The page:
- For faster melting, its best you cover your container either with a lid or cling film.
Let us make Soap
- Sanitize work area & equipment
First thing to remember is, to always sanitize your work area and soap making equipment by spraying 99% Isopropyl Alcohol, commonly known as Rubbing Alcohol liberally and letting your equipment rest with the alcohol for some time before starting soap making.
2.Get the Soap Base Ready
Remove soap base from packaging and place on a cutting board. Cut the soap base into small, even-sized cubes (roughly 1” or 2.5 cm cubes). Place a large container on the scale and tare the weight. Add the soap cubes to the pitcher until you have 16 oz (454 grams) in the pitcher.
3. Melt the Soap base
Place container with soap base in the microwave and heat for 1 minute. Stir gently to help break up any clumps and help the soap melt more easily. If necessary, heat in 20-second intervals until most of the soap is completely liquid. It is fine if a few small pieces remain—just keep stirring until they are completely melted. Melted soap will be extremely hot, so use caution when handling it.
4. Add soap dye / natural colorant
Once the soap is completely liquid and all the pieces have melted, add soap dye and stir well to make sure it is completely incorporated. Start with 3-4 drops and add more until the desired color is achieved. You may notice a thin skin form on the surface of the soap. This is normal, so just stir it back into the liquid soap. If the soap has started to thicken at this point, it is fine to microwave again in 5-10 second intervals until it is thinner. In case you choose to go with herbs like turmeric or clays like red clay to color your soap, do not exceed 2% of your total output.
5. Add Fragrance Oil
Check the temperature of your soap at this point and make sure it is between 140-150ºF (60-65.6°C). Add your premeasured fragrance / essential oil to the soap base and stir well. Always add perfume at 2% of total output of your soap.
6. Let the soap set for 40 to 60 minutes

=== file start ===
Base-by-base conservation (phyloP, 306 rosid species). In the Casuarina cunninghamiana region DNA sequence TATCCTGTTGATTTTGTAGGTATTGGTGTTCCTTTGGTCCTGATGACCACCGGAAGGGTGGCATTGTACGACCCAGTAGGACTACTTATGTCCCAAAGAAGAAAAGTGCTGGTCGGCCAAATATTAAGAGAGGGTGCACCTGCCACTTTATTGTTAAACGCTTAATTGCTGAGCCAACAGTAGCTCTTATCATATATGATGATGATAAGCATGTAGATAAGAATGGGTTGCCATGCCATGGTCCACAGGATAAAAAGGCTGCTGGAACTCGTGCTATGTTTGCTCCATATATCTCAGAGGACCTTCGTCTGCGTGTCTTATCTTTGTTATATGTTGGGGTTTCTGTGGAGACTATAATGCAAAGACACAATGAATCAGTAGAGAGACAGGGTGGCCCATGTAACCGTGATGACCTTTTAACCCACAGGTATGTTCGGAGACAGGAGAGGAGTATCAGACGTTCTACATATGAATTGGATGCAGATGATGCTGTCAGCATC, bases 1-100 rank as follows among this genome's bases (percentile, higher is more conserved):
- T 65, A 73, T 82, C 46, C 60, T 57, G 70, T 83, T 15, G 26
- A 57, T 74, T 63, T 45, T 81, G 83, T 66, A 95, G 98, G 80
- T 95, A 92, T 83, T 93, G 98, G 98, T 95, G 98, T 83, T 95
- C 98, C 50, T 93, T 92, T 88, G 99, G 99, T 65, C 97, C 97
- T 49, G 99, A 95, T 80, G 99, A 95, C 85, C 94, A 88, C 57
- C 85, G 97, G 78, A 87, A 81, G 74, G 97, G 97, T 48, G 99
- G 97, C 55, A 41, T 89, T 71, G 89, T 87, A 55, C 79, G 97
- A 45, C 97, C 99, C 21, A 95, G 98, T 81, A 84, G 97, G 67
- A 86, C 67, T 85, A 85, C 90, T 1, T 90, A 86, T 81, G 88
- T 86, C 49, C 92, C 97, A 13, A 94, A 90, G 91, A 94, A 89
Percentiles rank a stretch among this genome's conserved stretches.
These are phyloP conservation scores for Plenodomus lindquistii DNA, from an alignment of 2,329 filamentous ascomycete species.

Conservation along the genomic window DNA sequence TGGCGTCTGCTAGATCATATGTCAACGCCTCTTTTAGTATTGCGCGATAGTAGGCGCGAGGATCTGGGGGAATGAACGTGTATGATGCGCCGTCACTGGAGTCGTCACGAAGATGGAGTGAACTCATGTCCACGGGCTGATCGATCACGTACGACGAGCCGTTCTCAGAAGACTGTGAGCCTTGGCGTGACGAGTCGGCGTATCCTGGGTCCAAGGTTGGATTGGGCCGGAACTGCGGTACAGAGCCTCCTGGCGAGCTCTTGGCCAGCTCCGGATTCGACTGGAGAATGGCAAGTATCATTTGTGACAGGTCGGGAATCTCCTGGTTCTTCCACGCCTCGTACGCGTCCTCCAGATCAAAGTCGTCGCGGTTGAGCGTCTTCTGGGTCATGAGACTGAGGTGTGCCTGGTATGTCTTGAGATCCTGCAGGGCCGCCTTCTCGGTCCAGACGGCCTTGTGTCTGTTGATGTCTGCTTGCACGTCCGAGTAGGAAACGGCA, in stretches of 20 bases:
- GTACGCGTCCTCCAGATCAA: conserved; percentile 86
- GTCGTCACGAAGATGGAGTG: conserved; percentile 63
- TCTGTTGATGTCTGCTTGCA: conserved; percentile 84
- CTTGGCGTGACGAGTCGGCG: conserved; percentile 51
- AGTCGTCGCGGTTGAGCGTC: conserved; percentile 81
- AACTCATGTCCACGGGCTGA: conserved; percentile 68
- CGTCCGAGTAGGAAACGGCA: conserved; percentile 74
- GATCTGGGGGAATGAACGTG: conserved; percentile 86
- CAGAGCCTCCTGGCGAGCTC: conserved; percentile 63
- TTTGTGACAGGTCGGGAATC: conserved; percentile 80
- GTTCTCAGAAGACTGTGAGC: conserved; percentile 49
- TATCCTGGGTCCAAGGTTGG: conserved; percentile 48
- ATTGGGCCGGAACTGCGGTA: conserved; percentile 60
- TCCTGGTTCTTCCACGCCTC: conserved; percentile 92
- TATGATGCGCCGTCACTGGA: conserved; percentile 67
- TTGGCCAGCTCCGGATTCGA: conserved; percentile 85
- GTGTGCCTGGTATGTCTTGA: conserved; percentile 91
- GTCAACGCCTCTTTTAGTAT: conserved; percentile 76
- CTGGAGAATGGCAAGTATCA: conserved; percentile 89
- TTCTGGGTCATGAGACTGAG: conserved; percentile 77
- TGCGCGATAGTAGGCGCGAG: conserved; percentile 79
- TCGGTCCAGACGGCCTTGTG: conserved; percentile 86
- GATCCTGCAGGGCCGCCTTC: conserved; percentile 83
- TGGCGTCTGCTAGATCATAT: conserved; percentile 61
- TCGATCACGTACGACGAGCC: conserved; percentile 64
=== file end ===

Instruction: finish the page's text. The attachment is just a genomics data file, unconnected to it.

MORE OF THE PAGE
Once you have added your fragrance, it’s time to pour the soap into the mold. Pour slowly to minimize bubbles. Fill to the rim of the mold. Quickly spray the surface with rubbing alcohol to break up any bubbles that may have formed on the surface. It is OK to spray several times to eliminate as many bubbles as possible, however over spraying will cause the soap to foam.
7. Package your Soap
Once fully hard, pop the soap out of the mold and hand wrap it in cling film. You may also shrink wrap, stick on a label, and store it for future use.
8. Cleaning & winding up after Soap making
Melt and pour soap cleanup is so easy—soak your used utensils in hot water. After some time, use a scrub pad or sponge cloth to loosen larger pieces. If you are left with a thick layer of soap in your container, try pulling the layer of soap from the container while the soap is still warm. You can roll this into a little ball for fun and use it right away.
Never pour melted left over soap into the sink because that will choke your sink.
Once you become familiar with the basics of melt and pour soapmaking, you can get creative and have some fun with it! Melt and pour soaps can be a great way for beginners to get started in the world of homemade cosmetics. With few ingredients and minimal supplies, you can easily create your own unique soaps and have fun experimenting with your recipe. In no time at all, you will be able to proudly show off homemade soaps that you have made yourself!
Here's wishing you the most creative and rewarding experience with Melt & Pour Soap making!